Preserved Eggs

Preserved Eggs

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Free Member  (2012)

[ wadw, ZH, China ]

Business Type:  Business Service

Supplier has 10 products

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Product Description

Known also as century egg, hundred-year egg, thousand-year egg or thousand-year-old egg, the preserved egg is a Chinese delicacy used in many traditional dishes. It is considered a delicacy in China, where the recipe originated thousands of years ago. They are known for an exceptionally strong taste and odor, which is reminiscent of sulfur or ammonia.

Traditional Method
Century eggs remain popular in China and other Asian countries, the traditional method of preservation process is still used by many people. Fresh duck, chicken or quail eggs become Century Eggs after weeks, sometimes months of preservation in a mixture of clay, ash, lime, salt and rice. The process of "cooking" Century Eggs is believed to date back 600 years, when someone apparently found some old eggs preserved in a pool of slaked lime. Upon tasting them, he decided to produce some more, but this time with some added salt.

Industrial Process
While some still prepare the eggs in the traditional method, the preparation process has changed with new technology. Many companies who sell the eggs pre-packaged soak them in salt brine, sodium carbonate and calcium hydroxide. Using this method, a century egg can be prepared in less than two weeks, as opposed to a month or more. However, this may lead to concerns of lead poisoning and other health problems.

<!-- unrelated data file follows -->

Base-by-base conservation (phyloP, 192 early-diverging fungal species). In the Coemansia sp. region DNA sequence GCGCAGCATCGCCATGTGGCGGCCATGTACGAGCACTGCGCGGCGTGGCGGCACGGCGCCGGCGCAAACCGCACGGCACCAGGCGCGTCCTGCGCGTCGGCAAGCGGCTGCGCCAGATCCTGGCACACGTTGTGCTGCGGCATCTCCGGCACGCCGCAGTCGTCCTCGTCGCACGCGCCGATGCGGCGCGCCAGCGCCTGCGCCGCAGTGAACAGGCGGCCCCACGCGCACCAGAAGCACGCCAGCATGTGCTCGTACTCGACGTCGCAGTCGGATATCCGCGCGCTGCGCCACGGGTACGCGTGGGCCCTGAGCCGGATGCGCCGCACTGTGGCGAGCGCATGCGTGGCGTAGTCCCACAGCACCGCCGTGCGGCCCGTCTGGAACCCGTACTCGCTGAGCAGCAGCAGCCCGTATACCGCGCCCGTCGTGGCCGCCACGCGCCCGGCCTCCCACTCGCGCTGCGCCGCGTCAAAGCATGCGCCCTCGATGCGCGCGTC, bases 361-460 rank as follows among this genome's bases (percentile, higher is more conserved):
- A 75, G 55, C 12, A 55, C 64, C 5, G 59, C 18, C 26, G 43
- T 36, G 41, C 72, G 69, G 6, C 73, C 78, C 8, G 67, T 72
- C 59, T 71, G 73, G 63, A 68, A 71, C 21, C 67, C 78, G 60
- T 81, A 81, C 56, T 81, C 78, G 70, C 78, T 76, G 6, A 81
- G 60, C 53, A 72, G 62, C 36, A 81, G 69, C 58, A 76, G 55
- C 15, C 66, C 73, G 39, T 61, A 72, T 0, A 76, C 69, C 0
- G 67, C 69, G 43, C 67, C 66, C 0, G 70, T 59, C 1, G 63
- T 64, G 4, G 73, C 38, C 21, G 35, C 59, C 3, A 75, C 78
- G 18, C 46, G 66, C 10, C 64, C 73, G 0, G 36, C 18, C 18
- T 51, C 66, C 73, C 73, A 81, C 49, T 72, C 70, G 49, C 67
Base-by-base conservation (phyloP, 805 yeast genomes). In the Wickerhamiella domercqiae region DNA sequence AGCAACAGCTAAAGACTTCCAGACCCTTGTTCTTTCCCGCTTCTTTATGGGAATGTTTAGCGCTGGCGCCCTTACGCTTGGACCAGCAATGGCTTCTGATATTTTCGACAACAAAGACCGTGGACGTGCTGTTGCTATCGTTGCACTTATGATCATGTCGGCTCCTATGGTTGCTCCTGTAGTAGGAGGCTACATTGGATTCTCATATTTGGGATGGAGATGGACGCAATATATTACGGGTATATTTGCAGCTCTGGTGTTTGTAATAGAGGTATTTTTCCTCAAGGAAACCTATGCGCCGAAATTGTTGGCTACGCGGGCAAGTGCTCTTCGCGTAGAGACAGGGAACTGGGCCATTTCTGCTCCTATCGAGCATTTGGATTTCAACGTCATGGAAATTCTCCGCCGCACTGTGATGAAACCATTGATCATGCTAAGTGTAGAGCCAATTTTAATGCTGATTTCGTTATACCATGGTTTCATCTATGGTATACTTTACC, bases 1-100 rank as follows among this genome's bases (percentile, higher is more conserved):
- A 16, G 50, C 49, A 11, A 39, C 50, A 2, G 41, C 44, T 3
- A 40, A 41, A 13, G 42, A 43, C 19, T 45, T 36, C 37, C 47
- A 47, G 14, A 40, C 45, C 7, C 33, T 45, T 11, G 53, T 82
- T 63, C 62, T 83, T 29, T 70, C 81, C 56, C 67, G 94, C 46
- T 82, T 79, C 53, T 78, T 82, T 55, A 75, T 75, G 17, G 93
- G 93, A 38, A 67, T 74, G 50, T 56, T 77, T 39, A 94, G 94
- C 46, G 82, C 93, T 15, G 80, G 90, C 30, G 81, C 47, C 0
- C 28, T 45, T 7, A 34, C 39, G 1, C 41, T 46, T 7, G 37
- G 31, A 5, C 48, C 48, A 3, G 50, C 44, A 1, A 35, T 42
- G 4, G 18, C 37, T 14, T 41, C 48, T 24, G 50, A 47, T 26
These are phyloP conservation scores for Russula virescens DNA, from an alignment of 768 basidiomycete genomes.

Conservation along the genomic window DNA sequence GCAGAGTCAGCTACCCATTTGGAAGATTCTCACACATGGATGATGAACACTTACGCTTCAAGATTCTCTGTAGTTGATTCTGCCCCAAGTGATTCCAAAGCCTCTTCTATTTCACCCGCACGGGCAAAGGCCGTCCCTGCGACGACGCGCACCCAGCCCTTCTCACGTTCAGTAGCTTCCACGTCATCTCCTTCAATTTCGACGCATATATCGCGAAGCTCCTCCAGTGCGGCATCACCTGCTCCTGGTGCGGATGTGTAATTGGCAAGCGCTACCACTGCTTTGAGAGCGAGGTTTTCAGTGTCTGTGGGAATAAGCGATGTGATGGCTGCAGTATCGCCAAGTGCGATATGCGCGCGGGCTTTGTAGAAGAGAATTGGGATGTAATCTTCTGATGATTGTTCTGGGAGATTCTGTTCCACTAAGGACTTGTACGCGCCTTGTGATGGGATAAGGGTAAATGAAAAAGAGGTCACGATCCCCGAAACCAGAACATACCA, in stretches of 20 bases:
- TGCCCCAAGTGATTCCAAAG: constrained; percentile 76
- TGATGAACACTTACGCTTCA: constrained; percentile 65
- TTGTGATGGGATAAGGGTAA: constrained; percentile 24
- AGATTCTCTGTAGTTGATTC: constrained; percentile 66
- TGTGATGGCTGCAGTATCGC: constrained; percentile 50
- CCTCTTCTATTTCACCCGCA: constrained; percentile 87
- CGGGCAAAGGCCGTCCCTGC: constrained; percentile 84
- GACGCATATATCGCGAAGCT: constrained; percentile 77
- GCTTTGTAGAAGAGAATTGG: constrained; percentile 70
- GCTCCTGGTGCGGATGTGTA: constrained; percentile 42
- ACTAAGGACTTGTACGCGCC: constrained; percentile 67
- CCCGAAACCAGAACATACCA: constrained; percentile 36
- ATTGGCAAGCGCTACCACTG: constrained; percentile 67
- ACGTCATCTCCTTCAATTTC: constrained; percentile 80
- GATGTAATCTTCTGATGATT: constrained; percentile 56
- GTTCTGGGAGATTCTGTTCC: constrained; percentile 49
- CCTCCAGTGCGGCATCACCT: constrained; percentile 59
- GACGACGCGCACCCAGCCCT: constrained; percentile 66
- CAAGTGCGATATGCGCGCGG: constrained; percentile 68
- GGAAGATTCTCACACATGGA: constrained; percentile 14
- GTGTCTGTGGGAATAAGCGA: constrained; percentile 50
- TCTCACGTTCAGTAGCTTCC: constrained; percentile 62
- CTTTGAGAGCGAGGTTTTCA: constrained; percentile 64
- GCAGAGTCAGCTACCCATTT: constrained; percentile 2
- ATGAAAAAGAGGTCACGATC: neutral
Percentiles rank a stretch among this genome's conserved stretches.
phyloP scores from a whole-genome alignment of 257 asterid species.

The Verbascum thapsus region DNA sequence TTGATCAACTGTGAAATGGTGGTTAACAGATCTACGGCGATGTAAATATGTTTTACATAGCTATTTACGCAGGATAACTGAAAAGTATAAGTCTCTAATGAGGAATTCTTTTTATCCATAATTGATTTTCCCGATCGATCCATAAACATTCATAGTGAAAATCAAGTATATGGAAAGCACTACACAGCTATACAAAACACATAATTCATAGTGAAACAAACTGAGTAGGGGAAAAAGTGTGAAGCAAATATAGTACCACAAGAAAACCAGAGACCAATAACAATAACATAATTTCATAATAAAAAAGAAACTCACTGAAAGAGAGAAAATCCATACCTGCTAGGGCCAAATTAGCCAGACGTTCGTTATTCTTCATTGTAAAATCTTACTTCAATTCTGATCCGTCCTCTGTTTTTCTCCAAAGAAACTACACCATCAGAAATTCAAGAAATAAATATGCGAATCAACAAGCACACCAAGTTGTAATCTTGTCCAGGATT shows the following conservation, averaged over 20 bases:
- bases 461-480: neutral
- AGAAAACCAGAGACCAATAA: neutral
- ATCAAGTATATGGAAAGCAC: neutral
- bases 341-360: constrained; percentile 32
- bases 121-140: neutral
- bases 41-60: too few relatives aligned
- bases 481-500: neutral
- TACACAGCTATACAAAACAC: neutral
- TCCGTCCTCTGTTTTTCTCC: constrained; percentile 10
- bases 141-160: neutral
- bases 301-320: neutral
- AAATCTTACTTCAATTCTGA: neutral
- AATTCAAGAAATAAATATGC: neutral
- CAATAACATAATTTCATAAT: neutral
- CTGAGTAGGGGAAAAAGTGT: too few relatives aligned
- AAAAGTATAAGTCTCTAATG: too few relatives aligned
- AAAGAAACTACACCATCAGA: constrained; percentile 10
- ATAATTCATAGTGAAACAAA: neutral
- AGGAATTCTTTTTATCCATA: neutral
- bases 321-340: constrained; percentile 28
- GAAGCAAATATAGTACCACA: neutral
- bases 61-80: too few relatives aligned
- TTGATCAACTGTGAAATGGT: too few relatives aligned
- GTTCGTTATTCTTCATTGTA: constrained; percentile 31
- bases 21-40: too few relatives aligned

After the preservation process is complete, the shell of the egg is speckled, giving it an aged appearance that may have given it is name. When the egg is cracked open more drastic change are become apparent. The white has changed from clear to a dark brown color and is gelatinous in texture. The most notable change though is the in egg yolk. Instead of a bright yellow, it is dark-green/black and has the texture of thick cream or yogurt. It’s the alkaline that raises the ph of the egg from 9 to 12 or more and gives it a strong smell of ammonia and sulfur. Most of the strong smell and taste of the comes from the yolk, which absorbs more of the special fermenting solution during the preservation process.

In America, the egg's off-putting appearance and strong taste made them a popular food of choice for shock game shows that forced contestants to eat gross foods. In China, however they are considered a fine delicacy and are often served as appetizers at weddings and other parties. These eggs may be mixed together with traditional eggs, ground up and used as a topping, or on slices like an orange. They are also found in soups, porridge, omelets and just about any other dish where you might find typical eggs.

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